"An ontology defines the terms used to describe and represent an area of knowledge. … Ontologies include computer-usable definitions of basic concepts in the domain and the relationships among them."
– from OWL Web Ontology Language Use Cases and Requirements. W3C Recommendation (10 February 2004). Jeff Heflin, editor.
The practice of Business Analysis revolves around the formation, transformation and finalisation of requirements to recommend suitable solutions to support enterprise change programmes. Practitioners working in the field of business analysis apply a wide range of modelling tools to capture the various perspectives of the enterprise, for example, business process perspective, data flow perspective, functional perspective, static structure perspective, and more. These tools aid in decision support and are especially useful in the effort towards the transformation of a business into the "intelligent enterprise", in other words, one which is to some extent "self-describing" and able to adapt to organisational change. However, a fundamental piece remains missing from the puzzle. Achieving this capability requires us to think beyond the idea of simply using the current mainstream modelling tools.
We mark up a corpus of LaTeX lecture notes semantically and expose them as Linked Data in XHTML+MathML+RDFa. Our application makes the resulting documents interactively browsable for students. Our ontology helps to answer queries from students and lecturers, and paves the path towards an integration of our corpus with external sites.
I discuss (ontologies_and_ontological_knowledge_bases / formal_methods_and_theories) duality and its category theory extensions as a step toward a solution to Knowledge-Based Systems Theory. In particular I focus on the example of the design of elements of ontologies and ontological knowledge bases of next three electronic courses: Foundations of Research Activities, Virtual Modeling of Complex Systems and Introduction to String Theory.
Ontology alignment is regarded as one of the core tasks in many Web services. It is concerned with finding the correspondences between separate ontologies by identifying concepts with the same or similar semantics in order to resolve semantic heterogeneity between them. Existing ontology alignment techniques are tailored towards today's ontology languages, which are not capable of representing and reasoning with uncertain or incomplete information. It is expected, however, that future Semantic Web services will rely on the development and use of proper domain ontologies. Alignment of such ontologies goes beyond standard concept matching, and requires nonstandard logic processing. In this paper, we present an alignment technique utilizing an alternative, rule-based representation, which provides a uniform framework for representing and mapping heterogeneous ontologies. To justify and illustrate our research, we describe an example application scenario.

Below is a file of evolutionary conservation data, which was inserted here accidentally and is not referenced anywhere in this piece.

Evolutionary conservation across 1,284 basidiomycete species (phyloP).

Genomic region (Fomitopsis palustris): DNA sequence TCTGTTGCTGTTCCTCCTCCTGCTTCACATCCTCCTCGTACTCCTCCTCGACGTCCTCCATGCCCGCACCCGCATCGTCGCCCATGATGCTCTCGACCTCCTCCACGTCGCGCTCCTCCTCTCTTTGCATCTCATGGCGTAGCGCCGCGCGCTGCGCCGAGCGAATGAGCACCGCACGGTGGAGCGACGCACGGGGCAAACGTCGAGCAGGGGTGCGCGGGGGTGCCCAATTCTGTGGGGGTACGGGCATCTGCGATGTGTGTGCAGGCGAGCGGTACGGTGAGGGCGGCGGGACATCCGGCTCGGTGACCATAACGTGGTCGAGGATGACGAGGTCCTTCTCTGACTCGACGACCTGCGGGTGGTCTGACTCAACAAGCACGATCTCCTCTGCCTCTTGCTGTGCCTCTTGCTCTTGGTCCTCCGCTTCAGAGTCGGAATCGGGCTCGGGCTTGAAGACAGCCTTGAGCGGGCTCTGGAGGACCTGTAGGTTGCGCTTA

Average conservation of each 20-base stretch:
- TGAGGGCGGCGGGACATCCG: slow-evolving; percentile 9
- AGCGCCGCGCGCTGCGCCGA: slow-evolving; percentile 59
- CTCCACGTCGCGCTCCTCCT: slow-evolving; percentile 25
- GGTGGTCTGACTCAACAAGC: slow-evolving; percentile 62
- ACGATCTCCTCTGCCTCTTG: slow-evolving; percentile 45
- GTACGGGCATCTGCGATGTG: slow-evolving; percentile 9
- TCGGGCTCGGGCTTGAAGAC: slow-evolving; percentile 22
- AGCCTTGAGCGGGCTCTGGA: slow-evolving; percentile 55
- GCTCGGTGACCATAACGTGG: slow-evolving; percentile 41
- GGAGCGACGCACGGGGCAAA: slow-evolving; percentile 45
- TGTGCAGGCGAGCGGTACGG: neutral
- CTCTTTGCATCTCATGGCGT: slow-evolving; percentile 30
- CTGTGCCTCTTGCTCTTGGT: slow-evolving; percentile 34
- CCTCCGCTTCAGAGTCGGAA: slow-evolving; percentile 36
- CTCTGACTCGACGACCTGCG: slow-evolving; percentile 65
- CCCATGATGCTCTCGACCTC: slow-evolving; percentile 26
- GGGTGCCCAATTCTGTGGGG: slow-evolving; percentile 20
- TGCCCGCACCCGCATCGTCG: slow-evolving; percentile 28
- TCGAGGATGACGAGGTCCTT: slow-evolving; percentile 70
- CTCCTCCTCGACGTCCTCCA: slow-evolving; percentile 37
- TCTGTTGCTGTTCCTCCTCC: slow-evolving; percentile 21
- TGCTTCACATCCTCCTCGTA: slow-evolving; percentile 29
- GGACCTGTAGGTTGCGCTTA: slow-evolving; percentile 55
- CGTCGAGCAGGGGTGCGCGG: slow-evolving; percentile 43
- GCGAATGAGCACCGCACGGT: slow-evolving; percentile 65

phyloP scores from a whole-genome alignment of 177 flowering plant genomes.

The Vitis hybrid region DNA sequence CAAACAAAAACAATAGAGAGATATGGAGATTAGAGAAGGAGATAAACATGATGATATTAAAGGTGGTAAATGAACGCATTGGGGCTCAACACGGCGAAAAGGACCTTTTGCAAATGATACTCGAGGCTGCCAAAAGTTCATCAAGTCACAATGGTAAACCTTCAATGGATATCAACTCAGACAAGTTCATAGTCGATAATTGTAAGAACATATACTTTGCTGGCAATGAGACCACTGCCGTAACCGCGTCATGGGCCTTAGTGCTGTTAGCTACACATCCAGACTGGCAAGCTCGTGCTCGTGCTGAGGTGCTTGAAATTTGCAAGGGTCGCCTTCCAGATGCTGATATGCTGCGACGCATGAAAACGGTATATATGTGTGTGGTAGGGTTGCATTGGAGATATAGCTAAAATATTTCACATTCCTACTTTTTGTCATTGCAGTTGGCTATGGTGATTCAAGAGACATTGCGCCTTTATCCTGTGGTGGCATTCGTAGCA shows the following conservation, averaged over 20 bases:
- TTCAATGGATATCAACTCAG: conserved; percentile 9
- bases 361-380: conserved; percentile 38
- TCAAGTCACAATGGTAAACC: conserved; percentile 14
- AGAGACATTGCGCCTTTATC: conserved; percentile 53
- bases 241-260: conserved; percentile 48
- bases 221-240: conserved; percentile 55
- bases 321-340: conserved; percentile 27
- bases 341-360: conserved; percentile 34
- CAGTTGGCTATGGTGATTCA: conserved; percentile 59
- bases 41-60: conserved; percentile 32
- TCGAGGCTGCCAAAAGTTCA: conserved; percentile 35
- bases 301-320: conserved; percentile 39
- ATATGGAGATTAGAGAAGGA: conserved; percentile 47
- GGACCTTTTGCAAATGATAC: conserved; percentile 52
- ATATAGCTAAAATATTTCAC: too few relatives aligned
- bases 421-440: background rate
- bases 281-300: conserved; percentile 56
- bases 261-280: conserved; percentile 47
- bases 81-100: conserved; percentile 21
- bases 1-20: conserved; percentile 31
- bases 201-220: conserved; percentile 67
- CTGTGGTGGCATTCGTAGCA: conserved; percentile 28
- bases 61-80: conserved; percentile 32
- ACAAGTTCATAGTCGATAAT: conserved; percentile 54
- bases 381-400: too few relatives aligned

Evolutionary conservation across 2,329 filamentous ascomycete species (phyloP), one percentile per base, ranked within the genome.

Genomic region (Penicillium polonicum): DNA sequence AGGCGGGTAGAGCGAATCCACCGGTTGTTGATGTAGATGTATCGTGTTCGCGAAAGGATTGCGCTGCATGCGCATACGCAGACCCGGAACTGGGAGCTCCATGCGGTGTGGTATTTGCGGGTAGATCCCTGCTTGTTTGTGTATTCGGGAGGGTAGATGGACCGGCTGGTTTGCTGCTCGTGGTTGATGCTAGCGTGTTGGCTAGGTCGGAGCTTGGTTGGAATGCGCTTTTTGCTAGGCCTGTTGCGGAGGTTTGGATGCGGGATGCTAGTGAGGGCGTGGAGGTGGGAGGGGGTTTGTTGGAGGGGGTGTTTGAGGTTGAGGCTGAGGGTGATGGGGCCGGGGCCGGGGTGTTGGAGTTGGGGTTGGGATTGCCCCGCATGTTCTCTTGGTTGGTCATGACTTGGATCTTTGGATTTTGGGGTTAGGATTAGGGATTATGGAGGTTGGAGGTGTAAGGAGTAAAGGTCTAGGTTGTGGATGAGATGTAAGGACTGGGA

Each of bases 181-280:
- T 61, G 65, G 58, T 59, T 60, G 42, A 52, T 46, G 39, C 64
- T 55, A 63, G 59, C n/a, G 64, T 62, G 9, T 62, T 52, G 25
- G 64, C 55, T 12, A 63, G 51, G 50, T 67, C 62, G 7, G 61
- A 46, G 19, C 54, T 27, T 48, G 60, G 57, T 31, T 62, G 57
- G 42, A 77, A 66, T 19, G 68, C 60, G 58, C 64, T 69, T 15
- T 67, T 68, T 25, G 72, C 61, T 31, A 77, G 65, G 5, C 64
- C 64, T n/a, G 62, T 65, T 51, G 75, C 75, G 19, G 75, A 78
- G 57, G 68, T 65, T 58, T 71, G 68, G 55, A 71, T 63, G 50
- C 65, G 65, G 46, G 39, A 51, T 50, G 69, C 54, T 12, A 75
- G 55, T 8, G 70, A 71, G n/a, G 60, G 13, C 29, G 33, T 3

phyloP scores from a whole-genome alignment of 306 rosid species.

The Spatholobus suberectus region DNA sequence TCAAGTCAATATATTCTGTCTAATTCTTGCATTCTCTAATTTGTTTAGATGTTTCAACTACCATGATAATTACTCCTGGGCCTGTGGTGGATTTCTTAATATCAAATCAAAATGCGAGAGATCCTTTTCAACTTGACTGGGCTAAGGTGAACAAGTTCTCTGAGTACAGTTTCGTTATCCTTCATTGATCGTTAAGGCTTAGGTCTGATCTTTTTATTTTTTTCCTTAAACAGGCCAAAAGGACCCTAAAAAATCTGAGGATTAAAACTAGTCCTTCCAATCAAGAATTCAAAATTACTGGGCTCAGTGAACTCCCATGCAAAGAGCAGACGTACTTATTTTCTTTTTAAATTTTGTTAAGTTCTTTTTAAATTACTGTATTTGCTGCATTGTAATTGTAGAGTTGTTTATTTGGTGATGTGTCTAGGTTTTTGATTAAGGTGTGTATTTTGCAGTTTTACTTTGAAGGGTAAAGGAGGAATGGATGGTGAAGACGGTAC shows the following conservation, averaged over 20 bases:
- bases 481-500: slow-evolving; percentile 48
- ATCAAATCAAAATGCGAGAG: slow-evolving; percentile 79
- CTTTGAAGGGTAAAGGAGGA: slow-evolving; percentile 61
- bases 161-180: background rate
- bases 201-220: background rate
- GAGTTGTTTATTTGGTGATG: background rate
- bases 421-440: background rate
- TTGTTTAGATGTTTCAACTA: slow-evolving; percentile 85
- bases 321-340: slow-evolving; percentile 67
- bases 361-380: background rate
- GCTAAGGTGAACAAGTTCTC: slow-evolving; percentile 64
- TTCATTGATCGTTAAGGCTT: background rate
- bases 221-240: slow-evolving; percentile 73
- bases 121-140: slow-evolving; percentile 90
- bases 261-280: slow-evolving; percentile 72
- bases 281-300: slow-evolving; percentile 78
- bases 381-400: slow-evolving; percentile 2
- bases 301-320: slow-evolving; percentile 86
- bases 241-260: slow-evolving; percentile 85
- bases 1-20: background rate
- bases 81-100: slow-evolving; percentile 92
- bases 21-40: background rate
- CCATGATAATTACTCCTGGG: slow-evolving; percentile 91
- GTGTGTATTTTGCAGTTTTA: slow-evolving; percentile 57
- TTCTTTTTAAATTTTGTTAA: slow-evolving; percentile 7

All courses in Artificial Intelligence are not equal. The topics covered by a course entitled Artificial Intelligence vary widely. The Computing Curricula 2001: Computer Science offers a good deal of flexibility for degree programs to meet the prescribed standard of knowledge units for the field of Intelligent Systems. Most, but not all, Historically Black Colleges and Universities can achieve more than the minimum recommended core hours through a one-semester, intermediate-level course in the Junior/Senior year. A few have the ability to offer at least one advanced course as a Senior Elective. At our institution, we found undergraduate research projects to be an excellent means of preparing students for the one-semester, intermediate-level Artificial Intelligence course, or extending what can be covered in that course. This paper presents a review of the suggested coursework for a one-semester, intermediate-level course in Artificial Intelligence and what is possible at a non-Research Type I institution. It then gives two areas where undergraduate research projects have been used to create interest in or expand knowledge of Artificial Intelligence topics, thus covering more than what is possible in one course.
A student who wishes to learn about some particular topic does not have many options. An often used tool is the search engine, which gives a tiny and difficult to control window into the vast amounts of information that is available on the internet. A student who wants to learn some concept should be able to interact with the available information in a coherent and personalized way. The classroom is the ideal of this goal, and our system would not replace, but augment it. It is within the reach of modern tutoring systems to use both knowledge of the student and of the subject's structure in order to present a subject in a manner that is more coherent and pedagogically sound than currently existing technology.